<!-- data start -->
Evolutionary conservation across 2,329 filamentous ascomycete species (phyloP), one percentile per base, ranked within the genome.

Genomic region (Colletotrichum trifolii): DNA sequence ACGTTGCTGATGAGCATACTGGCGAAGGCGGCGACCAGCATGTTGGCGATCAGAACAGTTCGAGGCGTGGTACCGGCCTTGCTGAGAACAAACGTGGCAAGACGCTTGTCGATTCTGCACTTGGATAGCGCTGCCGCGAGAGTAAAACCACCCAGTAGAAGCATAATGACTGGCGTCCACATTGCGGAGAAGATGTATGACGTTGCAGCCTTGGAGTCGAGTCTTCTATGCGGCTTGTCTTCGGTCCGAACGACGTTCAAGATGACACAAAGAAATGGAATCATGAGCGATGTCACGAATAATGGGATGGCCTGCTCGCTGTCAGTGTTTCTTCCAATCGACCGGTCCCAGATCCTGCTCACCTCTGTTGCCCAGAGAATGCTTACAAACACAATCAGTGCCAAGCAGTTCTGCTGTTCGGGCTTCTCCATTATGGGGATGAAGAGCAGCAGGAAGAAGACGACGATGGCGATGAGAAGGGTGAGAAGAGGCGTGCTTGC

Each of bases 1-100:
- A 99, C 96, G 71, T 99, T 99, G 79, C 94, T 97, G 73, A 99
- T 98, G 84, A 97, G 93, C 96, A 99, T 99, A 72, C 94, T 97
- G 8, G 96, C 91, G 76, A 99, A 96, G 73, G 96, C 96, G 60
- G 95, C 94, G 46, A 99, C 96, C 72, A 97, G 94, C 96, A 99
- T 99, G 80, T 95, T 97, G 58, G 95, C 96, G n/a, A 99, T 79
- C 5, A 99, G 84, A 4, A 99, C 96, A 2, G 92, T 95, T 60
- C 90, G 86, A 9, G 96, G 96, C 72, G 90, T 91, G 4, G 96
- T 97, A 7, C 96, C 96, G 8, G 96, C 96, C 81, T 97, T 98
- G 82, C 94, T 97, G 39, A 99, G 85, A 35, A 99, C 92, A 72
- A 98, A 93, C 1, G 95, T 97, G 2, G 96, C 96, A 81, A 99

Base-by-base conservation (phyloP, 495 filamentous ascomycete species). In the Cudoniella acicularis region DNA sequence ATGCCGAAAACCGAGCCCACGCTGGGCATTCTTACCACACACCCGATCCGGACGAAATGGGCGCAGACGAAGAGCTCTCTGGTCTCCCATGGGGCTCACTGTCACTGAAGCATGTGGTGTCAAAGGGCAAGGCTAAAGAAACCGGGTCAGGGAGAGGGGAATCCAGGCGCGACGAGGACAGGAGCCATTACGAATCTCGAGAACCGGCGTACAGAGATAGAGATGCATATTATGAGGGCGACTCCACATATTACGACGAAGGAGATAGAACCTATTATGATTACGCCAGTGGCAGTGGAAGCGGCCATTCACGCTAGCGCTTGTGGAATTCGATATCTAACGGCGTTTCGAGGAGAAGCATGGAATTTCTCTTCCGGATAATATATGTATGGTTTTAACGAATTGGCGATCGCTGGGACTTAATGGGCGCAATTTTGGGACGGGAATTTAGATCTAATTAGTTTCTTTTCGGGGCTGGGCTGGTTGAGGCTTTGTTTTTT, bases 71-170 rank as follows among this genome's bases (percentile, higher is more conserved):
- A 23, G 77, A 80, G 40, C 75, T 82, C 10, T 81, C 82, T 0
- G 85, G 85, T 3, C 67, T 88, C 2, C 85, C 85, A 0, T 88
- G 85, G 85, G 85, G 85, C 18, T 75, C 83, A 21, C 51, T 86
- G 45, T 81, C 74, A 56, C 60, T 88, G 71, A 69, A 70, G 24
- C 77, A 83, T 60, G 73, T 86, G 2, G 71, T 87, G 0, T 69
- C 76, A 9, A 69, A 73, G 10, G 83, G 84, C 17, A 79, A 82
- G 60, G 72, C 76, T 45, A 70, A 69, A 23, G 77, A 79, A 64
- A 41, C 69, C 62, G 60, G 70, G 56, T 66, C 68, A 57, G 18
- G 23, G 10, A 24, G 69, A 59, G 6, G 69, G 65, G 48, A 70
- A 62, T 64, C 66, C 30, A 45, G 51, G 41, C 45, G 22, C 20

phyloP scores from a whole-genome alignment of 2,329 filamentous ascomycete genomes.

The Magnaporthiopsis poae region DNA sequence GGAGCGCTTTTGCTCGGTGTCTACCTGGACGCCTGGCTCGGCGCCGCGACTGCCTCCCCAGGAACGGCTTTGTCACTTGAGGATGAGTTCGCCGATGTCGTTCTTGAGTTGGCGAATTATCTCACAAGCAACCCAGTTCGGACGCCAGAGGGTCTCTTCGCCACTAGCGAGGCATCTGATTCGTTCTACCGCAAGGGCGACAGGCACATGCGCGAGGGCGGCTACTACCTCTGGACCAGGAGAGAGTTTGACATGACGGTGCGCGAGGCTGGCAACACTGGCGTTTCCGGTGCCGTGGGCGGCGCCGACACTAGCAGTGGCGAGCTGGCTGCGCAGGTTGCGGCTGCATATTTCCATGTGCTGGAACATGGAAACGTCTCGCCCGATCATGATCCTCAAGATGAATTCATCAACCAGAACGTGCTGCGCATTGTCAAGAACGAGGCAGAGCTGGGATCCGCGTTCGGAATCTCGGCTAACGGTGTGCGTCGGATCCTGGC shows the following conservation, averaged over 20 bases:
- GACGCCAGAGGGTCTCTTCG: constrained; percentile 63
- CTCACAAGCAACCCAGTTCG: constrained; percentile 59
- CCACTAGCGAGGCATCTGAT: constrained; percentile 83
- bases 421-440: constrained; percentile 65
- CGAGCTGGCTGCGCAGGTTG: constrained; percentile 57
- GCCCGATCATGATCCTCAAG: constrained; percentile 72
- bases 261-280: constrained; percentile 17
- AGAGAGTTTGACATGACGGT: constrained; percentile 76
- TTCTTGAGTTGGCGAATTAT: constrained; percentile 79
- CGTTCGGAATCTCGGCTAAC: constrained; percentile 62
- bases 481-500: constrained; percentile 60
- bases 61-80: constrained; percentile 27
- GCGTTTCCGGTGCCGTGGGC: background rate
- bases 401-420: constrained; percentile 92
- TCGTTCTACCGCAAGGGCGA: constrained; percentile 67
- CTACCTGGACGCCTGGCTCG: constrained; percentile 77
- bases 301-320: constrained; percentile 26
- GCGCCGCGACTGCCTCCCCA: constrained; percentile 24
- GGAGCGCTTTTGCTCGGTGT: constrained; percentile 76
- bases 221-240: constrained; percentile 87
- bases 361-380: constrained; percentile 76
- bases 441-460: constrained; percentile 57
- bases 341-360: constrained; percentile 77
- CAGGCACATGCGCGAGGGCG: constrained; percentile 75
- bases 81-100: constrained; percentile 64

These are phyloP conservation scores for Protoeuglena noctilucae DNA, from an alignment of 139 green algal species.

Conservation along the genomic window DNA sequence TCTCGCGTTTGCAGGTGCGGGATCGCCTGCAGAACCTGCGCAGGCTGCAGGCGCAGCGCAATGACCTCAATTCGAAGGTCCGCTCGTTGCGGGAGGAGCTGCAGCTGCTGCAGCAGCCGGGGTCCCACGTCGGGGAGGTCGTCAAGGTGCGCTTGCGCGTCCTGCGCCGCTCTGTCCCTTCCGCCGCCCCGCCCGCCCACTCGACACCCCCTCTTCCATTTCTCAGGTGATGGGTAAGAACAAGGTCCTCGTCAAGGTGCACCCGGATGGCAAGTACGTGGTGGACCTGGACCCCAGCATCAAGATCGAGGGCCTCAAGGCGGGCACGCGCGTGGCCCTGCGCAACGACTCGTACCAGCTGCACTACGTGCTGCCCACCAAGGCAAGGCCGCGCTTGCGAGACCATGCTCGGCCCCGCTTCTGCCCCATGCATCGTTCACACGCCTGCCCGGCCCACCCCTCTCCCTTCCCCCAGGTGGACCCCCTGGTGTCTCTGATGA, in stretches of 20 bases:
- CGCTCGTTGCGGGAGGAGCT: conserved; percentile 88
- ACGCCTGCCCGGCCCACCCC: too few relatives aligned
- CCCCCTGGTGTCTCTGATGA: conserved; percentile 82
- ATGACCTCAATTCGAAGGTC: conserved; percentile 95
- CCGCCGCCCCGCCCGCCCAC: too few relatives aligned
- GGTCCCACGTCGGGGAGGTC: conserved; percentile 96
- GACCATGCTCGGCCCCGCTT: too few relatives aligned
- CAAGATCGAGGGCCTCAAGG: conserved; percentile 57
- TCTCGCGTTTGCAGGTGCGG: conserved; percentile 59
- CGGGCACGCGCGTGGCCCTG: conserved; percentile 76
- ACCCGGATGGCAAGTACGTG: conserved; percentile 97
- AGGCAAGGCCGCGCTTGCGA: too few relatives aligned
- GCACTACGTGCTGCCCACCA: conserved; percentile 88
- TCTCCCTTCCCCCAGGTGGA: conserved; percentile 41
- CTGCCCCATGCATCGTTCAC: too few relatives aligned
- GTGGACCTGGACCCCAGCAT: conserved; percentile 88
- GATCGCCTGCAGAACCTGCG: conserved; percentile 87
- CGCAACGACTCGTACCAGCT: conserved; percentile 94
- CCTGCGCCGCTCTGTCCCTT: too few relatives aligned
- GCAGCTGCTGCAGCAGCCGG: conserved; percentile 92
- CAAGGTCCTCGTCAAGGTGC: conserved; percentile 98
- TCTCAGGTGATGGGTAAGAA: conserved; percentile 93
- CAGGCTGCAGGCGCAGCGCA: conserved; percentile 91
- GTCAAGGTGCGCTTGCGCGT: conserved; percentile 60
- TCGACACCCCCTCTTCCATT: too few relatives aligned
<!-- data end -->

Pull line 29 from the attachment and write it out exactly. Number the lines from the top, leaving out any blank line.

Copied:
- CCACTAGCGAGGCATCTGAT: constrained; percentile 83